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“In the end, we will remember not the words of our enemies, but the silence of our friends.” Martin Luther King Jr. (1929-1968) 

Recently I went through a conflict at an online chat community, and I was amazed at who took up for me…and sadly, who didn’t. As a friend, we are hurt when we don’t receive loyalty. In this politically correct world, few people are able to stand up to the masses, particularly if it will affect their own position or popularity. But the words of our enemies will be long forgotten, while the silence of our friends will not.

I really don’t care what I lose, if I think a person is correct, I will defend them to my dying day. I also will stand up for someone when they are treated cruelly by others. There is little that hurts me more, than watching someone being mistreated, and no one comes to their aid. I will sacrifice everything to defend them.

As I read this quote by Martin Luther King, Jr., I realized that there must have been many times when he felt the silence of his friends. That must have hurt him very much. But he cared enough about equality, to keep fighting a very difficult and unpopular battle. And thank God that he did. At least at the end of the day, he could lie peacefully in his bed, knowing that he had pleased the most important One of all–God.

Our enemies can say and do things to hurt us mightily, but if our friends support us, we can face anything. If we feel that they understand our side of the conflict, and if they speak out about the injustice, we are able to go on. But when there is that deadly silence, we feel betrayed. Betrayal is an excruciating thing to experience. It is very difficult to ever get over. Jesus experienced a betrayal with a kiss, of all things. Judas. A person who appeared to love, but was getting ready to sell Him out–for thirty measley pieces of silver. And yet, once it was done, Judas could not live with how he had betrayed his friend. He committed suicide.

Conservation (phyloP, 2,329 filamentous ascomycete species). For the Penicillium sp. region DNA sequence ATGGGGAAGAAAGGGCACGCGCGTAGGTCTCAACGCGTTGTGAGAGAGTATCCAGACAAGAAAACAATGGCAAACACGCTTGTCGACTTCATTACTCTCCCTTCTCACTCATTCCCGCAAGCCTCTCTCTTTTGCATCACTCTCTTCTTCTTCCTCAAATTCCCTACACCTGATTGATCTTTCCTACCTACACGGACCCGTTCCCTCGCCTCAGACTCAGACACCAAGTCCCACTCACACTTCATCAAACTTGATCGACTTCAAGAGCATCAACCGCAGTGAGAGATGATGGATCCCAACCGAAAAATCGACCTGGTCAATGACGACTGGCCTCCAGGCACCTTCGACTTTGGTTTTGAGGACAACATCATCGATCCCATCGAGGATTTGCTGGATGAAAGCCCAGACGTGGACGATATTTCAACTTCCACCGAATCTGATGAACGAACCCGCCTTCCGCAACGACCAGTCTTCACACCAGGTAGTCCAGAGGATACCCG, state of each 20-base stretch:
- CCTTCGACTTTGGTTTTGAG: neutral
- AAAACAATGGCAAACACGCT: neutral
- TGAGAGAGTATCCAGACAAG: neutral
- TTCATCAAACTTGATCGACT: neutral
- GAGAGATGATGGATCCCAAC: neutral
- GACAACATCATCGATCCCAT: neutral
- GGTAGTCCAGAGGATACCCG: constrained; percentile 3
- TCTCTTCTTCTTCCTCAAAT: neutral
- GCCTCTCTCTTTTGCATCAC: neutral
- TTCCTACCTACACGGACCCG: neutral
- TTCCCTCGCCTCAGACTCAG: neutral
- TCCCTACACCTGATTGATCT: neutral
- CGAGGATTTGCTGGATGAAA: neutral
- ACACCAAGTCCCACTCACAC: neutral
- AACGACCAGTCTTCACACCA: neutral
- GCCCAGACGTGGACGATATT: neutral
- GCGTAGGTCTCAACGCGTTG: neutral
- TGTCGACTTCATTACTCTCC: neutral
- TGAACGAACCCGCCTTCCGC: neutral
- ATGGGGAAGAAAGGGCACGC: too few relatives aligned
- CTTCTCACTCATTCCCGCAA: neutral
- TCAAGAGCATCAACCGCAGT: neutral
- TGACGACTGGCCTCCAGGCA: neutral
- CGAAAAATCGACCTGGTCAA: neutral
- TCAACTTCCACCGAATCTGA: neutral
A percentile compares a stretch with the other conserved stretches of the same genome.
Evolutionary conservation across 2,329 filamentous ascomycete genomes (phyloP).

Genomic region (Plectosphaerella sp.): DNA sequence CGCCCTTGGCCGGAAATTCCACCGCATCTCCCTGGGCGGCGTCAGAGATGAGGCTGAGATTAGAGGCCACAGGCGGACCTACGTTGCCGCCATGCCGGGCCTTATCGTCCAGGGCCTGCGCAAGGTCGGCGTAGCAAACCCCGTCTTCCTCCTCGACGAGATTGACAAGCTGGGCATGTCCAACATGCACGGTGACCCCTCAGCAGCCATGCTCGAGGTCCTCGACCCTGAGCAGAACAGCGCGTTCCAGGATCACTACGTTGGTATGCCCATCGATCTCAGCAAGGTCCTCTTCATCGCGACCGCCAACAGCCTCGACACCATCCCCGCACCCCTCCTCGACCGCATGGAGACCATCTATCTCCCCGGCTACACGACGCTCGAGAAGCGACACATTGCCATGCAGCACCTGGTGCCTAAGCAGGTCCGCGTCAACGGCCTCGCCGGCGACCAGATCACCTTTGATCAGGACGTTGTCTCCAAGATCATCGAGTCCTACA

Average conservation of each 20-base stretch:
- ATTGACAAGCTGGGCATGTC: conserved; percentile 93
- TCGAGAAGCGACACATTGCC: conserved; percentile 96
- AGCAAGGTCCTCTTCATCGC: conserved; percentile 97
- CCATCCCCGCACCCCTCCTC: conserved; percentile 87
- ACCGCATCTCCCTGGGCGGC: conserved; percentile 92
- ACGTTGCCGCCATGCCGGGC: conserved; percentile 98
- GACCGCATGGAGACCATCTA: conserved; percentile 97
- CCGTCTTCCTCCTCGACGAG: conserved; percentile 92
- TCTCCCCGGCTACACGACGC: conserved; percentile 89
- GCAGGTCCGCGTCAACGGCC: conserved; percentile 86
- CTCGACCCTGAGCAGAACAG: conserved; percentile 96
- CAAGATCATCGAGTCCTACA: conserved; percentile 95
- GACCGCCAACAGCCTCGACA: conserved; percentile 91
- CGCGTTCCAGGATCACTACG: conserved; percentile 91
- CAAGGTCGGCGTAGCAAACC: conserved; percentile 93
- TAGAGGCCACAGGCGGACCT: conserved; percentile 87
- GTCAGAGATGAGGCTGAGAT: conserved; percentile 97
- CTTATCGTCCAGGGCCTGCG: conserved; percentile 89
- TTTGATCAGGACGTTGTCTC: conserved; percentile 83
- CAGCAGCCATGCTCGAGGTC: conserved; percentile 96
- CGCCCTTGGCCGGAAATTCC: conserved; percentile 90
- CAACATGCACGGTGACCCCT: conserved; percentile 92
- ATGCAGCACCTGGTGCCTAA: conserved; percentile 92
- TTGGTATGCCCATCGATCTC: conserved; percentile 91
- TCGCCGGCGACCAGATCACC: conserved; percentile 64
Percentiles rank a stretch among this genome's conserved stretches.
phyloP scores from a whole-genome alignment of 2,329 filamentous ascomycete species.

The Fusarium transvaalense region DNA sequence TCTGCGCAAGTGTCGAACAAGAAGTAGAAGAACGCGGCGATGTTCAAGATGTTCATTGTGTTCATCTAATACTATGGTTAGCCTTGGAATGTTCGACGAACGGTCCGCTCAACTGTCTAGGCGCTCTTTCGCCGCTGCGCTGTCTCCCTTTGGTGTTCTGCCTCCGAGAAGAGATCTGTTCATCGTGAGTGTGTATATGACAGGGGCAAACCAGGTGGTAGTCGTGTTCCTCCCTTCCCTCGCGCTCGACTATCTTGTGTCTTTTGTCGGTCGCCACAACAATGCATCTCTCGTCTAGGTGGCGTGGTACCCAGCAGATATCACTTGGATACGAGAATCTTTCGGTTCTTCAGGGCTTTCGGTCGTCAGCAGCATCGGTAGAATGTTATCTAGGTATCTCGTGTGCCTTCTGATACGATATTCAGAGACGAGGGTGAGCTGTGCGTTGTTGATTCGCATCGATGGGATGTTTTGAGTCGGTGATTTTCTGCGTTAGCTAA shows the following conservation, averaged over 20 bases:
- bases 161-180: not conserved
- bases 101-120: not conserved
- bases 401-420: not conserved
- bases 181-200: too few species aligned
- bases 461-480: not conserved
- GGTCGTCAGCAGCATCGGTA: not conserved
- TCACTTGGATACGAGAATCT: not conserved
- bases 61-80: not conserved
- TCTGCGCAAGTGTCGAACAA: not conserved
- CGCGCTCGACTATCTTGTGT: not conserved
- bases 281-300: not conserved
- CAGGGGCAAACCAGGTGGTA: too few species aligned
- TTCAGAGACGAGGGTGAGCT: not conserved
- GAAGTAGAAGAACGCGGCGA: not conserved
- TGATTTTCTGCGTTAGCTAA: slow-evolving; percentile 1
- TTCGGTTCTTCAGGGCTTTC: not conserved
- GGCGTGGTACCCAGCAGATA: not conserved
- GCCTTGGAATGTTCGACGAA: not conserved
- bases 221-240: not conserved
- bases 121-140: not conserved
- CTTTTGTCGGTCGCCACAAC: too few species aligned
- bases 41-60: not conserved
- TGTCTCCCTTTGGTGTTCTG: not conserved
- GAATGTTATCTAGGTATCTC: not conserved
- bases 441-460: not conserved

Sometimes we wish our betrayers might come to an awful end, but we don’t wish them death. Still, we do wish that they would come to realize, as Judas did, how wrong their actions were. But it is not likely. People tend to stake out a position and rationalize it. Not many are willing to admit that they were wrong, or that what they did was hurtful.

And so I have found that the only answer is to shake the dust off of your feet, and march on. Sometimes it is a learning experience about who to trust. But often you couldn’t have predicted it. It is so important that you don’t completely lose your trust in people, because we do need each other. There will always be those who let us down, and at times, we will also let others down. Broken trust is a human experience, shared by all, at one time or another. But we must not give up on people.

Friends (and lovers) can be the source of great pain, but also the fountain of our greatest joy…

Please see other articles that I have written here:

http://www.associatedcontent.com/user/109497/lonnette_harrell.html

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